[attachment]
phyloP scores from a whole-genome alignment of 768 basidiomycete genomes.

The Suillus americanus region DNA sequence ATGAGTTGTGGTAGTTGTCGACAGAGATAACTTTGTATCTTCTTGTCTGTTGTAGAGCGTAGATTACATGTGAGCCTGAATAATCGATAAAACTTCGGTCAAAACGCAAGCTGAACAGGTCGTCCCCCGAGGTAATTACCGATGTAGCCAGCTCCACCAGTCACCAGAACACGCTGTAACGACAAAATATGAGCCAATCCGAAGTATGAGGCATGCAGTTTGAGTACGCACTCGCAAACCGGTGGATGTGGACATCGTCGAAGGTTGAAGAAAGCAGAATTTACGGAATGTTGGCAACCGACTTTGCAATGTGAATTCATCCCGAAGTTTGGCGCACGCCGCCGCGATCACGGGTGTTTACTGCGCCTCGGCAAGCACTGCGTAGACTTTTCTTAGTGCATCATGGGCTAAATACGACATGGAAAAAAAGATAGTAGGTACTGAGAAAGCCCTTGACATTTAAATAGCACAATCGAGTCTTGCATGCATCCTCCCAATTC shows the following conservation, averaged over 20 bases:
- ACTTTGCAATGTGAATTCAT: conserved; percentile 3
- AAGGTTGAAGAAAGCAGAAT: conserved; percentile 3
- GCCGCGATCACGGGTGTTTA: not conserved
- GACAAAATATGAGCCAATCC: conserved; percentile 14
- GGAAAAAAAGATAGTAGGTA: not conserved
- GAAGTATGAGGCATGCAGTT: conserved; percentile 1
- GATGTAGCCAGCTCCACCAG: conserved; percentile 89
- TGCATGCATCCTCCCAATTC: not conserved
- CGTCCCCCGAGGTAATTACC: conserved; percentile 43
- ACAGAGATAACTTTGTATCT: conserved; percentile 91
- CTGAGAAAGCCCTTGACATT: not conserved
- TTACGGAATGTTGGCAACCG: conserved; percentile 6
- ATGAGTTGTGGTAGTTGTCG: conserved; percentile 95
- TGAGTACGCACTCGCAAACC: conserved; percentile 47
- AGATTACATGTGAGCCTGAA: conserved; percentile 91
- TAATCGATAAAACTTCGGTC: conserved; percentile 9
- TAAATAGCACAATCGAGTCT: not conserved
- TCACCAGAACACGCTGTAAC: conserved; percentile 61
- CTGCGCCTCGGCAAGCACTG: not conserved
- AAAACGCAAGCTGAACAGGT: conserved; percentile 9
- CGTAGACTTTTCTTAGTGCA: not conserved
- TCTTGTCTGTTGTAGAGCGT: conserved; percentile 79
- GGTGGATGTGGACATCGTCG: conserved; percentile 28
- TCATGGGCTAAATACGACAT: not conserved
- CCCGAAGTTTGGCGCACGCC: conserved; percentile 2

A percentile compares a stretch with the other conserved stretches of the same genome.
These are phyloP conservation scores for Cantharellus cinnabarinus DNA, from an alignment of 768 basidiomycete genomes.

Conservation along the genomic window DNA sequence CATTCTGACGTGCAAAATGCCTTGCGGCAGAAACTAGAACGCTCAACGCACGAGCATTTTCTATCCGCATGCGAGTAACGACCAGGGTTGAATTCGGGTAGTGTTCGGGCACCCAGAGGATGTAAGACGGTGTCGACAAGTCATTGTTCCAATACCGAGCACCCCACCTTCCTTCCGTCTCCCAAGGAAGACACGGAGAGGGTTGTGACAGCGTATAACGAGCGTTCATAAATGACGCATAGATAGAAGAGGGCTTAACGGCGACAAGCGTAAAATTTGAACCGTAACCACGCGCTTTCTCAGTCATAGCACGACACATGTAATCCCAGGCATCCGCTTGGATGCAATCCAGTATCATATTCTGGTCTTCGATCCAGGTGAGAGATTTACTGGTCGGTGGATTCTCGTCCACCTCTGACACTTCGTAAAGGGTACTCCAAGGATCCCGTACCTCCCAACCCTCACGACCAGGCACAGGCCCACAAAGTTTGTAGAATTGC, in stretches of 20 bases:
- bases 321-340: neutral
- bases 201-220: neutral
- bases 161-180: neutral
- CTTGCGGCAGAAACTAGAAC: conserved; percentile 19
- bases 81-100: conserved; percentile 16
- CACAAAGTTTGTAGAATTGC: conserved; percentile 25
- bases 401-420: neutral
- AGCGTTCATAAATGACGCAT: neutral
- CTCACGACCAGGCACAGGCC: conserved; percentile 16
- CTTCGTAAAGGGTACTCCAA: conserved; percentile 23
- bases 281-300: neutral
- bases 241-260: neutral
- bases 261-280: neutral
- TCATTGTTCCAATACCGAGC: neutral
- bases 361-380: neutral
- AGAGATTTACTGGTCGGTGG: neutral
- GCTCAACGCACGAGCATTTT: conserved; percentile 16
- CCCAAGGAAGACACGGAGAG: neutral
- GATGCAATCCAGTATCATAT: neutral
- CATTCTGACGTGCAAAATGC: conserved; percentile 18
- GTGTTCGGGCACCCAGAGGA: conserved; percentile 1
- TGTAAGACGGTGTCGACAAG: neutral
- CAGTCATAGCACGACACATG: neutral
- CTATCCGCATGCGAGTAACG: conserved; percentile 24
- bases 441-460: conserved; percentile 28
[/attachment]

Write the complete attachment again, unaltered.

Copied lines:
phyloP scores from a whole-genome alignment of 768 basidiomycete genomes.

The Suillus americanus region DNA sequence ATGAGTTGTGGTAGTTGTCGACAGAGATAACTTTGTATCTTCTTGTCTGTTGTAGAGCGTAGATTACATGTGAGCCTGAATAATCGATAAAACTTCGGTCAAAACGCAAGCTGAACAGGTCGTCCCCCGAGGTAATTACCGATGTAGCCAGCTCCACCAGTCACCAGAACACGCTGTAACGACAAAATATGAGCCAATCCGAAGTATGAGGCATGCAGTTTGAGTACGCACTCGCAAACCGGTGGATGTGGACATCGTCGAAGGTTGAAGAAAGCAGAATTTACGGAATGTTGGCAACCGACTTTGCAATGTGAATTCATCCCGAAGTTTGGCGCACGCCGCCGCGATCACGGGTGTTTACTGCGCCTCGGCAAGCACTGCGTAGACTTTTCTTAGTGCATCATGGGCTAAATACGACATGGAAAAAAAGATAGTAGGTACTGAGAAAGCCCTTGACATTTAAATAGCACAATCGAGTCTTGCATGCATCCTCCCAATTC shows the following conservation, averaged over 20 bases:
- ACTTTGCAATGTGAATTCAT: conserved; percentile 3
- AAGGTTGAAGAAAGCAGAAT: conserved; percentile 3
- GCCGCGATCACGGGTGTTTA: not conserved
- GACAAAATATGAGCCAATCC: conserved; percentile 14
- GGAAAAAAAGATAGTAGGTA: not conserved
- GAAGTATGAGGCATGCAGTT: conserved; percentile 1
- GATGTAGCCAGCTCCACCAG: conserved; percentile 89
- TGCATGCATCCTCCCAATTC: not conserved
- CGTCCCCCGAGGTAATTACC: conserved; percentile 43
- ACAGAGATAACTTTGTATCT: conserved; percentile 91
- CTGAGAAAGCCCTTGACATT: not conserved
- TTACGGAATGTTGGCAACCG: conserved; percentile 6
- ATGAGTTGTGGTAGTTGTCG: conserved; percentile 95
- TGAGTACGCACTCGCAAACC: conserved; percentile 47
- AGATTACATGTGAGCCTGAA: conserved; percentile 91
- TAATCGATAAAACTTCGGTC: conserved; percentile 9
- TAAATAGCACAATCGAGTCT: not conserved
- TCACCAGAACACGCTGTAAC: conserved; percentile 61
- CTGCGCCTCGGCAAGCACTG: not conserved
- AAAACGCAAGCTGAACAGGT: conserved; percentile 9
- CGTAGACTTTTCTTAGTGCA: not conserved
- TCTTGTCTGTTGTAGAGCGT: conserved; percentile 79
- GGTGGATGTGGACATCGTCG: conserved; percentile 28
- TCATGGGCTAAATACGACAT: not conserved
- CCCGAAGTTTGGCGCACGCC: conserved; percentile 2

A percentile compares a stretch with the other conserved stretches of the same genome.
These are phyloP conservation scores for Cantharellus cinnabarinus DNA, from an alignment of 768 basidiomycete genomes.

Conservation along the genomic window DNA sequence CATTCTGACGTGCAAAATGCCTTGCGGCAGAAACTAGAACGCTCAACGCACGAGCATTTTCTATCCGCATGCGAGTAACGACCAGGGTTGAATTCGGGTAGTGTTCGGGCACCCAGAGGATGTAAGACGGTGTCGACAAGTCATTGTTCCAATACCGAGCACCCCACCTTCCTTCCGTCTCCCAAGGAAGACACGGAGAGGGTTGTGACAGCGTATAACGAGCGTTCATAAATGACGCATAGATAGAAGAGGGCTTAACGGCGACAAGCGTAAAATTTGAACCGTAACCACGCGCTTTCTCAGTCATAGCACGACACATGTAATCCCAGGCATCCGCTTGGATGCAATCCAGTATCATATTCTGGTCTTCGATCCAGGTGAGAGATTTACTGGTCGGTGGATTCTCGTCCACCTCTGACACTTCGTAAAGGGTACTCCAAGGATCCCGTACCTCCCAACCCTCACGACCAGGCACAGGCCCACAAAGTTTGTAGAATTGC, in stretches of 20 bases:
- bases 321-340: neutral
- bases 201-220: neutral
- bases 161-180: neutral
- CTTGCGGCAGAAACTAGAAC: conserved; percentile 19
- bases 81-100: conserved; percentile 16
- CACAAAGTTTGTAGAATTGC: conserved; percentile 25
- bases 401-420: neutral
- AGCGTTCATAAATGACGCAT: neutral
- CTCACGACCAGGCACAGGCC: conserved; percentile 16
- CTTCGTAAAGGGTACTCCAA: conserved; percentile 23
- bases 281-300: neutral
- bases 241-260: neutral
- bases 261-280: neutral
- TCATTGTTCCAATACCGAGC: neutral
- bases 361-380: neutral
- AGAGATTTACTGGTCGGTGG: neutral
- GCTCAACGCACGAGCATTTT: conserved; percentile 16
- CCCAAGGAAGACACGGAGAG: neutral
- GATGCAATCCAGTATCATAT: neutral
- CATTCTGACGTGCAAAATGC: conserved; percentile 18
- GTGTTCGGGCACCCAGAGGA: conserved; percentile 1
- TGTAAGACGGTGTCGACAAG: neutral
- CAGTCATAGCACGACACATG: neutral
- CTATCCGCATGCGAGTAACG: conserved; percentile 24
- bases 441-460: conserved; percentile 28